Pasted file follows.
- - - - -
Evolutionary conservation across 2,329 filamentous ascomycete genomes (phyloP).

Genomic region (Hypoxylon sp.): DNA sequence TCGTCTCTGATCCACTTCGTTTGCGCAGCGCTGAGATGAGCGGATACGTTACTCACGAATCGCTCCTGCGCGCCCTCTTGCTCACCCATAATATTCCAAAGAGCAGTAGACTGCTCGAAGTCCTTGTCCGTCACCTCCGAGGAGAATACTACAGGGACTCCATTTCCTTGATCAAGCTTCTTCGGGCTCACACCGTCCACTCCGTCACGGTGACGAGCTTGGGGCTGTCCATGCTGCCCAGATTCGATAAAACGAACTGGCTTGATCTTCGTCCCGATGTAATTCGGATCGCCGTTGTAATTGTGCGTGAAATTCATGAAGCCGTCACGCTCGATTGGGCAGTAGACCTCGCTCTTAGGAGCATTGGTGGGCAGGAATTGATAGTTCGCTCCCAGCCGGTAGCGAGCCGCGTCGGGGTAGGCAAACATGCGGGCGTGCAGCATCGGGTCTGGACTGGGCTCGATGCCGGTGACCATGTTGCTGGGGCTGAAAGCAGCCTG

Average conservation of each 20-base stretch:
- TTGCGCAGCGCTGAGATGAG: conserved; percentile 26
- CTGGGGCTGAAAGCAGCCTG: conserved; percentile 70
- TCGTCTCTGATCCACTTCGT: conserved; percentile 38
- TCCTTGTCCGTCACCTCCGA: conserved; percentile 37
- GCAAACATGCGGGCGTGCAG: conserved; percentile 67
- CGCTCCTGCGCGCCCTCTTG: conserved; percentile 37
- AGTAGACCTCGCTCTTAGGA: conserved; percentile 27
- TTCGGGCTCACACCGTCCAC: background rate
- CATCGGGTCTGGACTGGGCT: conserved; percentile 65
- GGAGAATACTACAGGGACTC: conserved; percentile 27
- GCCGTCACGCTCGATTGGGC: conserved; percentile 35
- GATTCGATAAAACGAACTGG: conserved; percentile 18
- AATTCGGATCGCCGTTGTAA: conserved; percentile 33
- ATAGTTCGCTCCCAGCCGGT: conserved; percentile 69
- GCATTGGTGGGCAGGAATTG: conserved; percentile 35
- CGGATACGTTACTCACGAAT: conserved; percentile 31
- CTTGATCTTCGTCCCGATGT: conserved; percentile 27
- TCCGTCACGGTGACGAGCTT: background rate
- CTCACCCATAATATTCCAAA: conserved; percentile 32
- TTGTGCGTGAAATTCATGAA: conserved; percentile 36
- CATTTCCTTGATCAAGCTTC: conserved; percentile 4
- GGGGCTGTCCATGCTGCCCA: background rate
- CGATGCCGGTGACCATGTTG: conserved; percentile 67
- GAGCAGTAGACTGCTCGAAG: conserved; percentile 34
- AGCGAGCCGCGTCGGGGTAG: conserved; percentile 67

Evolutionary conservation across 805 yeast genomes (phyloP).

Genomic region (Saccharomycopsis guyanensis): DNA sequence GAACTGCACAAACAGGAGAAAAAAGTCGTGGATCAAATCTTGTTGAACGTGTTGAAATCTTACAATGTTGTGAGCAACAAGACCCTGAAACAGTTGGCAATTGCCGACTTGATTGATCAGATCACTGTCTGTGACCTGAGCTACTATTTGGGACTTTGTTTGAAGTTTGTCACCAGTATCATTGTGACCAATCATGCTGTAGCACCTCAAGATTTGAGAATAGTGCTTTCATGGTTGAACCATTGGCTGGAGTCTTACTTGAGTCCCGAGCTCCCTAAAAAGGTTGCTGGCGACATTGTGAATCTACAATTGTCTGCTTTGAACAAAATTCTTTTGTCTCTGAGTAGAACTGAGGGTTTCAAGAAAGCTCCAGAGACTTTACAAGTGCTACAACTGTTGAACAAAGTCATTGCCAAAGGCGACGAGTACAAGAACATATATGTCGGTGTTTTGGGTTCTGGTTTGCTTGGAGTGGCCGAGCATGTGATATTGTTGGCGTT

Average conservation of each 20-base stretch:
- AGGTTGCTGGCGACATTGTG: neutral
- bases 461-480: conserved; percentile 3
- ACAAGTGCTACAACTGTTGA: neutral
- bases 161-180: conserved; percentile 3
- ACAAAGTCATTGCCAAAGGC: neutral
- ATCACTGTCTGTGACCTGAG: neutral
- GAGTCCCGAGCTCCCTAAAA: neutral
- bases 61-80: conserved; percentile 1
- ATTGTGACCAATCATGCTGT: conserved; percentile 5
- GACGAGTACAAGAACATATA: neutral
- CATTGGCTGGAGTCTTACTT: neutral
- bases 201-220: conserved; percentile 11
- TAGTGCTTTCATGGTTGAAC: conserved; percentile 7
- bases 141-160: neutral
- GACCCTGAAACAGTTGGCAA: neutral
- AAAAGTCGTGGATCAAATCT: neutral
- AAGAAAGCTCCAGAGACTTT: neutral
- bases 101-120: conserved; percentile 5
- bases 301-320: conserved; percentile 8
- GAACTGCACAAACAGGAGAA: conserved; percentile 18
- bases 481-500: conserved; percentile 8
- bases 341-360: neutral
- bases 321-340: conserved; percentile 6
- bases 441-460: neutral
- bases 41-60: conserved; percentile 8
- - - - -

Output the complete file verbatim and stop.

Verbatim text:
Evolutionary conservation across 2,329 filamentous ascomycete genomes (phyloP).

Genomic region (Hypoxylon sp.): DNA sequence TCGTCTCTGATCCACTTCGTTTGCGCAGCGCTGAGATGAGCGGATACGTTACTCACGAATCGCTCCTGCGCGCCCTCTTGCTCACCCATAATATTCCAAAGAGCAGTAGACTGCTCGAAGTCCTTGTCCGTCACCTCCGAGGAGAATACTACAGGGACTCCATTTCCTTGATCAAGCTTCTTCGGGCTCACACCGTCCACTCCGTCACGGTGACGAGCTTGGGGCTGTCCATGCTGCCCAGATTCGATAAAACGAACTGGCTTGATCTTCGTCCCGATGTAATTCGGATCGCCGTTGTAATTGTGCGTGAAATTCATGAAGCCGTCACGCTCGATTGGGCAGTAGACCTCGCTCTTAGGAGCATTGGTGGGCAGGAATTGATAGTTCGCTCCCAGCCGGTAGCGAGCCGCGTCGGGGTAGGCAAACATGCGGGCGTGCAGCATCGGGTCTGGACTGGGCTCGATGCCGGTGACCATGTTGCTGGGGCTGAAAGCAGCCTG

Average conservation of each 20-base stretch:
- TTGCGCAGCGCTGAGATGAG: conserved; percentile 26
- CTGGGGCTGAAAGCAGCCTG: conserved; percentile 70
- TCGTCTCTGATCCACTTCGT: conserved; percentile 38
- TCCTTGTCCGTCACCTCCGA: conserved; percentile 37
- GCAAACATGCGGGCGTGCAG: conserved; percentile 67
- CGCTCCTGCGCGCCCTCTTG: conserved; percentile 37
- AGTAGACCTCGCTCTTAGGA: conserved; percentile 27
- TTCGGGCTCACACCGTCCAC: background rate
- CATCGGGTCTGGACTGGGCT: conserved; percentile 65
- GGAGAATACTACAGGGACTC: conserved; percentile 27
- GCCGTCACGCTCGATTGGGC: conserved; percentile 35
- GATTCGATAAAACGAACTGG: conserved; percentile 18
- AATTCGGATCGCCGTTGTAA: conserved; percentile 33
- ATAGTTCGCTCCCAGCCGGT: conserved; percentile 69
- GCATTGGTGGGCAGGAATTG: conserved; percentile 35
- CGGATACGTTACTCACGAAT: conserved; percentile 31
- CTTGATCTTCGTCCCGATGT: conserved; percentile 27
- TCCGTCACGGTGACGAGCTT: background rate
- CTCACCCATAATATTCCAAA: conserved; percentile 32
- TTGTGCGTGAAATTCATGAA: conserved; percentile 36
- CATTTCCTTGATCAAGCTTC: conserved; percentile 4
- GGGGCTGTCCATGCTGCCCA: background rate
- CGATGCCGGTGACCATGTTG: conserved; percentile 67
- GAGCAGTAGACTGCTCGAAG: conserved; percentile 34
- AGCGAGCCGCGTCGGGGTAG: conserved; percentile 67

Evolutionary conservation across 805 yeast genomes (phyloP).

Genomic region (Saccharomycopsis guyanensis): DNA sequence GAACTGCACAAACAGGAGAAAAAAGTCGTGGATCAAATCTTGTTGAACGTGTTGAAATCTTACAATGTTGTGAGCAACAAGACCCTGAAACAGTTGGCAATTGCCGACTTGATTGATCAGATCACTGTCTGTGACCTGAGCTACTATTTGGGACTTTGTTTGAAGTTTGTCACCAGTATCATTGTGACCAATCATGCTGTAGCACCTCAAGATTTGAGAATAGTGCTTTCATGGTTGAACCATTGGCTGGAGTCTTACTTGAGTCCCGAGCTCCCTAAAAAGGTTGCTGGCGACATTGTGAATCTACAATTGTCTGCTTTGAACAAAATTCTTTTGTCTCTGAGTAGAACTGAGGGTTTCAAGAAAGCTCCAGAGACTTTACAAGTGCTACAACTGTTGAACAAAGTCATTGCCAAAGGCGACGAGTACAAGAACATATATGTCGGTGTTTTGGGTTCTGGTTTGCTTGGAGTGGCCGAGCATGTGATATTGTTGGCGTT

Average conservation of each 20-base stretch:
- AGGTTGCTGGCGACATTGTG: neutral
- bases 461-480: conserved; percentile 3
- ACAAGTGCTACAACTGTTGA: neutral
- bases 161-180: conserved; percentile 3
- ACAAAGTCATTGCCAAAGGC: neutral
- ATCACTGTCTGTGACCTGAG: neutral
- GAGTCCCGAGCTCCCTAAAA: neutral
- bases 61-80: conserved; percentile 1
- ATTGTGACCAATCATGCTGT: conserved; percentile 5
- GACGAGTACAAGAACATATA: neutral
- CATTGGCTGGAGTCTTACTT: neutral
- bases 201-220: conserved; percentile 11
- TAGTGCTTTCATGGTTGAAC: conserved; percentile 7
- bases 141-160: neutral
- GACCCTGAAACAGTTGGCAA: neutral
- AAAAGTCGTGGATCAAATCT: neutral
- AAGAAAGCTCCAGAGACTTT: neutral
- bases 101-120: conserved; percentile 5
- bases 301-320: conserved; percentile 8
- GAACTGCACAAACAGGAGAA: conserved; percentile 18
- bases 481-500: conserved; percentile 8
- bases 341-360: neutral
- bases 321-340: conserved; percentile 6
- bases 441-460: neutral
- bases 41-60: conserved; percentile 8